Straight Out of a Clancy Novel, Russia’s Stealth Fighter Gets a Badass Western Name.
It couldn’t be better even if the late Tom Clancy were to have written it, and we have to believe he is smiling down from the tactical high ground of the afterlife. The latest Russian 5th generation “stealth” combat aircraft, the Sukhoi Su-57, was assigned an official NATO reporting name this week: “FELON”
NATO Reporting names provide a convenient and recognizable English language moniker for communicating Russian aircraft types. The names are assigned to equipment including weapons systems, ships, ground vehicles and aircraft by members of the North Atlantic Treaty Organization (NATO). These code names or reporting names are used in radio communication and in common usage among westerners, including enthusiasts.
There is a system to NATO reporting names. If the first letter of a reporting name is an “F”, or “FOXTROT” as pronounced in the military phonetic alphabet, this designates the aircraft as a fighter. For instance, the MiG-25 is the “FOXBAT”, the Su-27 is the “FLANKER” and the MiG-29 is the “FULCRUM”. Suffixes are often added to NATO reporting names to denote a significantly different variant of the original aircraft. For instance, the new Su-35, an entirely updated version of the original Su-27, is referred to as the “FLANKER-E”. You likely recall from Tom Clancy’s “Hunt For Red October” references to Russian long-range maritime patrol and strategic bomber, the “BEAR-FOXTROT”, or “BEAR-F” for the Tupolev Tu-95.
Officially, in NATO definition from section 1.1 of “NATO Reporting Names for Aircraft and Missiles”:
“Reporting names for aircraft are selected by the ASIC (Air and Space Interoperability Council; renamed in 2005 from ASCC, Air Standardization Coordinating Committee – member states are Australia, Canada, New Zealand, USA and UK), but names for missiles (and other systems like radars etc.) are created by other organizations. However, all reporting names are eventually forwarded to NATO in a single list.”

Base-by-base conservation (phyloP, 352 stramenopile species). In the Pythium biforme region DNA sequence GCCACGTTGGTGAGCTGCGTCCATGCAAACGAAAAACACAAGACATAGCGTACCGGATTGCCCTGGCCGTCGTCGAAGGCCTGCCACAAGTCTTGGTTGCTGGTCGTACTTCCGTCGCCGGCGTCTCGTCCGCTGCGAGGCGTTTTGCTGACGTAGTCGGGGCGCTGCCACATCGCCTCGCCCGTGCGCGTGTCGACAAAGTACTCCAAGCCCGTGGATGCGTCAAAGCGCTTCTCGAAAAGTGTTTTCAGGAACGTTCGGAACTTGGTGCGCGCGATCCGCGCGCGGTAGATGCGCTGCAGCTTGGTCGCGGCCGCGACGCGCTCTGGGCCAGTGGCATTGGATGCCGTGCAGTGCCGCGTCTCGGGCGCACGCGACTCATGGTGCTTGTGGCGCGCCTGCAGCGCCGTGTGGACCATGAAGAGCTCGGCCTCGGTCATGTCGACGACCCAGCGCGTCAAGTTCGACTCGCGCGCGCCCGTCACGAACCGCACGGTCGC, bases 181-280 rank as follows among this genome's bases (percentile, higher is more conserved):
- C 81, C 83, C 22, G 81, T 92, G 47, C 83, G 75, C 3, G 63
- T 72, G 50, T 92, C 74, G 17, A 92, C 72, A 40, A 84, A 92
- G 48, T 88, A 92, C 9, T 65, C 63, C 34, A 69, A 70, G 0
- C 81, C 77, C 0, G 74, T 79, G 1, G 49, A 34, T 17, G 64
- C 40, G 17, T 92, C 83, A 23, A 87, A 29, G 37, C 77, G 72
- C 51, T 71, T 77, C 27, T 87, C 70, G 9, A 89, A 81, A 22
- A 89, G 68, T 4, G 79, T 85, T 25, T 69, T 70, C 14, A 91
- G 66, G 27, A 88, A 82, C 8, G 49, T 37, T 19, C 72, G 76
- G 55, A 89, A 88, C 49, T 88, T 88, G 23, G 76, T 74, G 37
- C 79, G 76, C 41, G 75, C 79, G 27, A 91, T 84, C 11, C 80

The specification for reporting names goes on to define that:
“Fixed-wing aircraft are designated by reporting names beginning with code letters designating the aircraft’s mission. Propeller-driven planes are designated by single-syllabic words (e.g. “Bear”), and jets by multi-syllabic words (e.g. “Backfire”). Helicopters and guided missiles are designated similarly, but the length of a word is not defined.”
Interestingly, Russians, especially aircraft spotters, tend to not use any of the NATO reporting names in conversation. In our visit to MAKS 2019 earlier this year, Russian aircraft experts, photographers and enthusiasts most commonly referred to the Su-57 by its pre-production designation as two spoken words. The Russians would most commonly identify the new Sukhoi Su-57 as by saying the words “Pahk-FAH”. They also called the aircraft the “Sue-fifty-seven”, speaking a word for the acronym “Su” that stands for “Sukhoi” in the aircraft’s name.
Whoever at NATO ultimately wound-up selecting “FELON” as the new NATO reporting names for the Su-57 did a great job using what little creative license they are afforded in the process. It’s safe to say that aircraft spotters in west will be excited to see and chat about Russia’s impressive new Sukhoi Su-57 “FELON” for years to come.